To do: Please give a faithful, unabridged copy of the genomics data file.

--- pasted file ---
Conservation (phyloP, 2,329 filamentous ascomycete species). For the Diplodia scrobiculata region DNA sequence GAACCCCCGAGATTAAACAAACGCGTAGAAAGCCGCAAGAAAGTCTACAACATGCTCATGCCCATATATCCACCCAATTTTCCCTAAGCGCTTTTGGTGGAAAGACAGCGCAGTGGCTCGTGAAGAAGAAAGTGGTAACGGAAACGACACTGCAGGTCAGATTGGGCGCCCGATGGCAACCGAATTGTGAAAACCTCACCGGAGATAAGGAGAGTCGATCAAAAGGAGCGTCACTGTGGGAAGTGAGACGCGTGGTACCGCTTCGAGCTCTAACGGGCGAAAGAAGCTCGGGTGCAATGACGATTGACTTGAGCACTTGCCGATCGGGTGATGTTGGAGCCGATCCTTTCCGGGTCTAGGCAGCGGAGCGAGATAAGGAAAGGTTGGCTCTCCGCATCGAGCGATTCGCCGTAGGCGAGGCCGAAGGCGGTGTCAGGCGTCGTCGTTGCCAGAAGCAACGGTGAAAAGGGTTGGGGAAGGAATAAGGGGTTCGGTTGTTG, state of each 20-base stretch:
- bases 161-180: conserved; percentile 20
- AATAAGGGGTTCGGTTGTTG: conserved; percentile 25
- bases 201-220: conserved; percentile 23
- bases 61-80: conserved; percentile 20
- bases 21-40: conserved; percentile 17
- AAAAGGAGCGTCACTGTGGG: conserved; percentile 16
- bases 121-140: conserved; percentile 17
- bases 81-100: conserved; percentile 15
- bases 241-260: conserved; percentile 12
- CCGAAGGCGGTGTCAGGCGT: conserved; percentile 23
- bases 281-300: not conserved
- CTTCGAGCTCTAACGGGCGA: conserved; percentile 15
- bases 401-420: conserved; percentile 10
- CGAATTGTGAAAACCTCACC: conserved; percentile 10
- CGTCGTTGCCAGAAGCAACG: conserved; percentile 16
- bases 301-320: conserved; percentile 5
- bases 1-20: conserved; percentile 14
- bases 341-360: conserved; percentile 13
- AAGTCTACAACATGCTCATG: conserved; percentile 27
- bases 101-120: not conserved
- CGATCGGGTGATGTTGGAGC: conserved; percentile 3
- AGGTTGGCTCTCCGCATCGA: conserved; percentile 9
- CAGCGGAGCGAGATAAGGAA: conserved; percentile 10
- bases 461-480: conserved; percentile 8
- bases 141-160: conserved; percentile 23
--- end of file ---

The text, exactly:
Conservation (phyloP, 2,329 filamentous ascomycete species). For the Diplodia scrobiculata region DNA sequence GAACCCCCGAGATTAAACAAACGCGTAGAAAGCCGCAAGAAAGTCTACAACATGCTCATGCCCATATATCCACCCAATTTTCCCTAAGCGCTTTTGGTGGAAAGACAGCGCAGTGGCTCGTGAAGAAGAAAGTGGTAACGGAAACGACACTGCAGGTCAGATTGGGCGCCCGATGGCAACCGAATTGTGAAAACCTCACCGGAGATAAGGAGAGTCGATCAAAAGGAGCGTCACTGTGGGAAGTGAGACGCGTGGTACCGCTTCGAGCTCTAACGGGCGAAAGAAGCTCGGGTGCAATGACGATTGACTTGAGCACTTGCCGATCGGGTGATGTTGGAGCCGATCCTTTCCGGGTCTAGGCAGCGGAGCGAGATAAGGAAAGGTTGGCTCTCCGCATCGAGCGATTCGCCGTAGGCGAGGCCGAAGGCGGTGTCAGGCGTCGTCGTTGCCAGAAGCAACGGTGAAAAGGGTTGGGGAAGGAATAAGGGGTTCGGTTGTTG, state of each 20-base stretch:
- bases 161-180: conserved; percentile 20
- AATAAGGGGTTCGGTTGTTG: conserved; percentile 25
- bases 201-220: conserved; percentile 23
- bases 61-80: conserved; percentile 20
- bases 21-40: conserved; percentile 17
- AAAAGGAGCGTCACTGTGGG: conserved; percentile 16
- bases 121-140: conserved; percentile 17
- bases 81-100: conserved; percentile 15
- bases 241-260: conserved; percentile 12
- CCGAAGGCGGTGTCAGGCGT: conserved; percentile 23
- bases 281-300: not conserved
- CTTCGAGCTCTAACGGGCGA: conserved; percentile 15
- bases 401-420: conserved; percentile 10
- CGAATTGTGAAAACCTCACC: conserved; percentile 10
- CGTCGTTGCCAGAAGCAACG: conserved; percentile 16
- bases 301-320: conserved; percentile 5
- bases 1-20: conserved; percentile 14
- bases 341-360: conserved; percentile 13
- AAGTCTACAACATGCTCATG: conserved; percentile 27
- bases 101-120: not conserved
- CGATCGGGTGATGTTGGAGC: conserved; percentile 3
- AGGTTGGCTCTCCGCATCGA: conserved; percentile 9
- CAGCGGAGCGAGATAAGGAA: conserved; percentile 10
- bases 461-480: conserved; percentile 8
- bases 141-160: conserved; percentile 23